Rare and Recently Conserved Mughal Carpets on View at The Frick Collection

Red 17th century carpet with golden floral patterns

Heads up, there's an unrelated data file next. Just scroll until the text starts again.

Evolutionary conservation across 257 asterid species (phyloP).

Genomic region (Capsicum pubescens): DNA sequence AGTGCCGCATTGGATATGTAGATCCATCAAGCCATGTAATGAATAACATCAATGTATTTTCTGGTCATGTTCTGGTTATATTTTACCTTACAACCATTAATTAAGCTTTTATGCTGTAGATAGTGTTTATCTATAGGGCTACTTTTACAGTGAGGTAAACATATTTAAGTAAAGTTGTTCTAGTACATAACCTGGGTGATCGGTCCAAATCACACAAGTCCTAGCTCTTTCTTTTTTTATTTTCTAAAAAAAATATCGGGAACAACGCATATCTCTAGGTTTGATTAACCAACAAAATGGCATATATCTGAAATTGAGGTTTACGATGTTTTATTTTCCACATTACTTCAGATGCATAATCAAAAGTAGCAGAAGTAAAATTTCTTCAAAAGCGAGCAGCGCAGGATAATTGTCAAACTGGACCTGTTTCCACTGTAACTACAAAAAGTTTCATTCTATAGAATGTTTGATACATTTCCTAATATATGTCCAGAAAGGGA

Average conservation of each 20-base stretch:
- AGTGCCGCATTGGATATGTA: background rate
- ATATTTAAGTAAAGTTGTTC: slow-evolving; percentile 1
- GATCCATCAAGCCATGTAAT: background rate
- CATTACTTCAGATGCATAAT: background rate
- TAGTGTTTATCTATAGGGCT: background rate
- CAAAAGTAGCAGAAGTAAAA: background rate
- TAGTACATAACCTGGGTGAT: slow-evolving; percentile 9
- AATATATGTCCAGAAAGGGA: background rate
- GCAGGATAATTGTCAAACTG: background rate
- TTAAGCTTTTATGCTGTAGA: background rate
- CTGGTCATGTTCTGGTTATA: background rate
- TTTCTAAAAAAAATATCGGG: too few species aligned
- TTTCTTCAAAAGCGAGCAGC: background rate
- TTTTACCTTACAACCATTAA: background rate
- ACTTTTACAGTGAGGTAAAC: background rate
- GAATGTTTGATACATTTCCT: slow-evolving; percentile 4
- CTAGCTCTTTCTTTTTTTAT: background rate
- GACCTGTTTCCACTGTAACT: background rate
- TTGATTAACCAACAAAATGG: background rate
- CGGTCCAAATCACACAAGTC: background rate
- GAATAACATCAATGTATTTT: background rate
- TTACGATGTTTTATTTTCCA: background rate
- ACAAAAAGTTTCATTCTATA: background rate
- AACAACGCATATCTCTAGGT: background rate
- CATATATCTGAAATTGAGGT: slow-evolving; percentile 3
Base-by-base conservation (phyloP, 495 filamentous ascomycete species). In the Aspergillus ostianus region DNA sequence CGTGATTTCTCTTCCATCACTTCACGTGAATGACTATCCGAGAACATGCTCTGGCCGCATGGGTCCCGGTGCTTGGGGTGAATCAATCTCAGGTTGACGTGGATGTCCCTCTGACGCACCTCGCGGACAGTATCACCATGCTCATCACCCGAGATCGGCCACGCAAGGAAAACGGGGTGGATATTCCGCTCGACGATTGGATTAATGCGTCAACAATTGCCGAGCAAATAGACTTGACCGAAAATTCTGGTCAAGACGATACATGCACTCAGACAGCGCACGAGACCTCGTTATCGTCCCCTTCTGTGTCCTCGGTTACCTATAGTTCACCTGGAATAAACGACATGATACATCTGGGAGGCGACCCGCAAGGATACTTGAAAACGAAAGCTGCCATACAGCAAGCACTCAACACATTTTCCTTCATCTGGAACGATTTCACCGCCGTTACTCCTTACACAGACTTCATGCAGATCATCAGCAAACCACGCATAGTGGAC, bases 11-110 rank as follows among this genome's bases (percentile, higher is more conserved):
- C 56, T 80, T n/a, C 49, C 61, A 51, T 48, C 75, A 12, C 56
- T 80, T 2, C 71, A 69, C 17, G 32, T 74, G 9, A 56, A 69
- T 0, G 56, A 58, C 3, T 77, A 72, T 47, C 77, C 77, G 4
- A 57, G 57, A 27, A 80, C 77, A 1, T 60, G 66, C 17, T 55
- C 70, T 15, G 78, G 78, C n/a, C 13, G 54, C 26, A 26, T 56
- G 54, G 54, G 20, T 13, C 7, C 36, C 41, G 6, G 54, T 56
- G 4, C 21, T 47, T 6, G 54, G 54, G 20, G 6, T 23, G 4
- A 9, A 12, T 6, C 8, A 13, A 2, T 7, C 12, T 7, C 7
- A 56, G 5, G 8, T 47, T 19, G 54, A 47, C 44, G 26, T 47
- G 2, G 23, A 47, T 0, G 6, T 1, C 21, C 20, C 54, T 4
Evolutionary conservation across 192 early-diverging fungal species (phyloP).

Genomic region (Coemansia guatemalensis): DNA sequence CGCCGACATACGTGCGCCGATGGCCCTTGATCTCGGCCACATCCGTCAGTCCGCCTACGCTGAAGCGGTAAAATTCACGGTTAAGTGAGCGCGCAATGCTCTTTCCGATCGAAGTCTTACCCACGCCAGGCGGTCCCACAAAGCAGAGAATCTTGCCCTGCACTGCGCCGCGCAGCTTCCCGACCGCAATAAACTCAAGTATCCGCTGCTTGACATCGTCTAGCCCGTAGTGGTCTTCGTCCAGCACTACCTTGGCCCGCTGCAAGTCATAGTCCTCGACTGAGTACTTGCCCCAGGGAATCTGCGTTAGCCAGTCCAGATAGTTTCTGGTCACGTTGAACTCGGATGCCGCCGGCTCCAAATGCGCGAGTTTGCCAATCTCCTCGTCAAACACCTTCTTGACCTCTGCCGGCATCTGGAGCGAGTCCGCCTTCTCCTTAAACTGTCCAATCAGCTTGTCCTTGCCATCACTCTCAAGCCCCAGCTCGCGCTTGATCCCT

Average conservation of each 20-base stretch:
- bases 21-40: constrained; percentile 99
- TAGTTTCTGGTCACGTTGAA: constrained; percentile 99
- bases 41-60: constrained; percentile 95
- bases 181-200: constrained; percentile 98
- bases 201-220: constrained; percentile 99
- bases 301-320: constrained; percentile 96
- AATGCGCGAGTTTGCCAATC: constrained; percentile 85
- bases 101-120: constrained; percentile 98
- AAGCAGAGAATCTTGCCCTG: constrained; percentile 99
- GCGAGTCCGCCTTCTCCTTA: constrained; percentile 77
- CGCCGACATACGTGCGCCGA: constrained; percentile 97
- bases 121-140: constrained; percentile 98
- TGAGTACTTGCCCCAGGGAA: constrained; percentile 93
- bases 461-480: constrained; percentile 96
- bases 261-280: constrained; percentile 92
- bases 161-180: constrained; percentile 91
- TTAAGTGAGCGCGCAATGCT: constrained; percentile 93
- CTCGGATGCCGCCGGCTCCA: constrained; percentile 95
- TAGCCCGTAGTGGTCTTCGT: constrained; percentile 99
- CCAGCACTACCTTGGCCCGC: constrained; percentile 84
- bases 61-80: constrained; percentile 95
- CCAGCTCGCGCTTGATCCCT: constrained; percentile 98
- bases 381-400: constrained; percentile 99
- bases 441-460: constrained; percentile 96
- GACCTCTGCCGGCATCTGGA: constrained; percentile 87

This spring and summer, visitors to The Frick Collection will have an opportunity to see two of the finest surviving examples of the carpet weaver’s art. These recently conserved Mughal carpets, one of which has never before been shown by the museum, are extremely rare and important fragments of larger works, and their exhibition has been keenly anticipated by enthusiasts and scholars in the field. Their treatment was undertaken by pre-eminent textile conservator Nobuko Kajitani, who has painstakingly returned the rugs to their original splendor over a period of four years. She first removed later embroidery and fringe. Then—bearing in mind the appearance of the original larger carpets from which they derive as well as their present state—she correctly rearranged the fragments in keeping with the original midseventeenth- century compositions. Thanks to this successful conservation project, it is now possible to admire the dazzling array of trees and flowers portrayed on the carpets’ surface. Presented as works of art in their own right, the carpets will be installed in the Frick’s Oval Room from May 10 through August 14, 2005. They will return to view on a rotating basis, the next occasion being in 2006, when the museum anticipates publishing an illustrated booklet with separate essays by Dr. Steven Cohen and Nobuko Kajitani. The conservation and presentation of Gardens of Eternal Spring: Two Newly Conserved Mughal Carpets has been generously supported by The Ahmanson Foundation, The Helen Clay Frick Foundation, and the Fellows of The Frick Collection. Andrew W. Mellon Fellow Xavier F. Salomon is coordinating the upcoming display.


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